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Rome sightseeing questions

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We will have three days in Rome, the first one is not a full day but we will be coming from Florence on the train and will do our best to get there early enough to have most of the day in Rome.

This will be our third trip to Rome and the second with the children. We have always wanted to do Via Appia and Tivoli but we had no time on our previous visits. We are considering doing them now. According to Frommer's suggested itineraries, you could do a couple of catacombs--San Callisto and San Domitilla, and still have time to visit Tivoli, tour Hadrian's Villa and Villa d'Este.

Q1. Is this really doable? If so, what is the best way to do it on public transportation? I know that there are a couple of busses that go to Via Appia. We could take them but how do we get from the Catacombs to Tivoli? Do the same busses go there or, perhaps, another one? Which one to do first, Callisto or Domitilla, and if we have time for one, which one to skip?

Q2. Is it worth it with three days only? As I said, it will be our third time. We have visited pretty much all the major sights, some of them twice. Still, on our must do list are guided tours of the Vatican and the Collosseum, Galleria Borghese, as well as walking in the streets and taking time to sit in cafes and watch people.

I am thinking that if I schedule an eary afternoon tour of the Collosseum on the day of arrival, we can take the rest of the day to be spontaneous and do the Trevi, Spanish steps and just look around. We could do Via Appia and Tivoli on day 2. On our last day, we could do the Vatican and Galleria Borghese. Is this too crazy? If yes, we'll postpone them again. I am sure we will go back, I hope so. If doable, we would like to see them because that would be something new.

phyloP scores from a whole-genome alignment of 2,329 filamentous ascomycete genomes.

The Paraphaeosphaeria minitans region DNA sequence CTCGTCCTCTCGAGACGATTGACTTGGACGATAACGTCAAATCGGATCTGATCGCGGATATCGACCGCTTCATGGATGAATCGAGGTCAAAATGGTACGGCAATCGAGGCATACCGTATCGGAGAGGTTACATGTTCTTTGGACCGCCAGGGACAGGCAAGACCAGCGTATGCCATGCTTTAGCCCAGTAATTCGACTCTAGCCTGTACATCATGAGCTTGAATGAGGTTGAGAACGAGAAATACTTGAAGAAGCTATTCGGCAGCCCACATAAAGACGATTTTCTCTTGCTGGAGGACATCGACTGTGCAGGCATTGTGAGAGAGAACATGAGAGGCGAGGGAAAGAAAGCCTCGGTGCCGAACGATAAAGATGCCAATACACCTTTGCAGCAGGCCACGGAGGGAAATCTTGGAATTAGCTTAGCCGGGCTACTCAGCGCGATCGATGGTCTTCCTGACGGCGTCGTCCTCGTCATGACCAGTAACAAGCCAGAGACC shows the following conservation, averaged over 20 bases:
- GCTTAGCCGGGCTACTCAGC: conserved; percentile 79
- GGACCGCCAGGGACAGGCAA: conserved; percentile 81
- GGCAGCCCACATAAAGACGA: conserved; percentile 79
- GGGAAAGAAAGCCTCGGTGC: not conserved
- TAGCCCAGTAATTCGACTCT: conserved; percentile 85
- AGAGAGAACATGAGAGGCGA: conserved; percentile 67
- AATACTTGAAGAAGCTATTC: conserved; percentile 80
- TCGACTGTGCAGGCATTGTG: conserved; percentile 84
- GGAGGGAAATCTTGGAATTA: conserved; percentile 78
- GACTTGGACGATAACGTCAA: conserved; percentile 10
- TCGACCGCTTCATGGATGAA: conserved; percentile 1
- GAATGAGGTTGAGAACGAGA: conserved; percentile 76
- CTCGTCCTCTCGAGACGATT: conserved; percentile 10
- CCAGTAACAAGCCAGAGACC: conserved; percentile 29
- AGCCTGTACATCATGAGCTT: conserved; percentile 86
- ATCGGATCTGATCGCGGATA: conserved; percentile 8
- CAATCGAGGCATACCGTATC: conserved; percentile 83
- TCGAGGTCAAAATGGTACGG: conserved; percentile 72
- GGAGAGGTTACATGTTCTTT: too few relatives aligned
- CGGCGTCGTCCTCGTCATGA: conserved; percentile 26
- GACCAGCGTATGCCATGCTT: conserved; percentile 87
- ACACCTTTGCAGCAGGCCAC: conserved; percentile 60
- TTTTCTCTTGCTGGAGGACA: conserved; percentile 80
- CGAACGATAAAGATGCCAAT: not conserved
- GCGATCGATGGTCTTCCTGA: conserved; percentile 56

Any advice, please? Thanks a lot.

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    " Is this really doable?"

    I don't think so. Last March we spent two weeks in Rome, and our day trip to Tivoli and Villa D'Este did not allow us sufficient time to get to Hadrians's villa. That was without trying to do the Via Appia as well.

    "Is it worth it" - I loved both. The Villa D'Este is a delight (and I am a 50 something grumpy male) - highly recommended. Tivoli is quite easily reached by train from Rome Tiburtina station - and quite a scenic ride once out of the suburbs of Rome. You can get a bus from Tivoli to Hadrian's villa, and then back to Rome. On the way to the Villa D'Este we walked down through the Villa Gregoriana - a deep valley park with manmade waterfalls - then the climb but up the other side to the temple.

    The Via Appia - We took the 660 bus to the tomb of Cecilia Metella from the Colli Albani metro station, then hired bikes and cycled about 4 or 5 miles along the road (Very cobbled, very bouncy, but great fun). Near the Catacombs we found the entrance to a park that runs alongside the main Via Appia - This itself as very pleasant. Quite, full of ruins and a great place for a picnic.

    Of the two options, I think I'd choose Tivoli , but I really enjoyed both.

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    Very possible with a car, not so much by public transportation, but I think it is doable. You take a bus from Rome (usually need to take a metro to the bus station as it's not in the center of Rome). Takes about an hour on the bus. It stops on the road as it enters the town and that's where you get off for Hadrian's Villa -and then about a 20 minute walk I think. Now that I've been there it seems easy but could be confusing . Then the bus continues up into the town of Tivoli and stops at the main piazza and the Villa D'Este is right near there.

    We did the Villa D'Este by bus one year, and another year had a car and were driving to Rome from Puglia so scheduled an overnight in Tivoli to see Hadrian's Villa.

    So you could do them both the same day but you'd need to know when to catch the bus between the stops and it's not all that frequent.

    There are some pretty good descriptions of how to do it by public transportation if you do a search. But when Frommer's says it's easy they either mean by car or they are being overly optimistic. I found them that way on another itinerary that they make it sound doable but in reality is not.

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